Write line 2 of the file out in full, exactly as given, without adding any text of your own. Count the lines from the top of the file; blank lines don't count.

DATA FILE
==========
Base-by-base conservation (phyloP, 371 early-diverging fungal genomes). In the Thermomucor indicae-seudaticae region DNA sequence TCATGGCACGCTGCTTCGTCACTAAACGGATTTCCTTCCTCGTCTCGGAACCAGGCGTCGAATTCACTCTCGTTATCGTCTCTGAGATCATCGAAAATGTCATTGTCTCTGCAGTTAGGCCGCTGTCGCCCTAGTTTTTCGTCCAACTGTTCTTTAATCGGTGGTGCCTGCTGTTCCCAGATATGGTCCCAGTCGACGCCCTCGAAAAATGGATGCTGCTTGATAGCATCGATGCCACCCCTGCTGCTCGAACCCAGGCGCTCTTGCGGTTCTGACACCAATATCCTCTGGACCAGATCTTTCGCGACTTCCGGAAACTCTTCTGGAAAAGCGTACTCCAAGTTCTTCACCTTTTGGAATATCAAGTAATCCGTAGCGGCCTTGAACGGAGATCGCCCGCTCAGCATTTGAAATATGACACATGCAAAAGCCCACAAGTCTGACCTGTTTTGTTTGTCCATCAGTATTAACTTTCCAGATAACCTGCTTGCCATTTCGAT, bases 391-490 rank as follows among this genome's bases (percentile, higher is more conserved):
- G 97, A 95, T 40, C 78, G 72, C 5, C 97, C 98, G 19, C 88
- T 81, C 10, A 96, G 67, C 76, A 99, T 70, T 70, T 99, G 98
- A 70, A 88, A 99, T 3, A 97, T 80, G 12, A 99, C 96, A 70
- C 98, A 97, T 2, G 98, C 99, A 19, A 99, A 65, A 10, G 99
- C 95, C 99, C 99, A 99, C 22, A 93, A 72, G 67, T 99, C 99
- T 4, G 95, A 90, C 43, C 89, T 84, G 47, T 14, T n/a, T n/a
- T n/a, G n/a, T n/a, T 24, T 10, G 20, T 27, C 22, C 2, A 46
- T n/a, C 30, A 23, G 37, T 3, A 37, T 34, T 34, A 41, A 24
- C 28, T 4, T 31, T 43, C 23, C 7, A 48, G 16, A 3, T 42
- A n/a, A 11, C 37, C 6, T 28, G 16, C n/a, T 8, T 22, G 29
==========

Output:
- G 97, A 95, T 40, C 78, G 72, C 5, C 97, C 98, G 19, C 88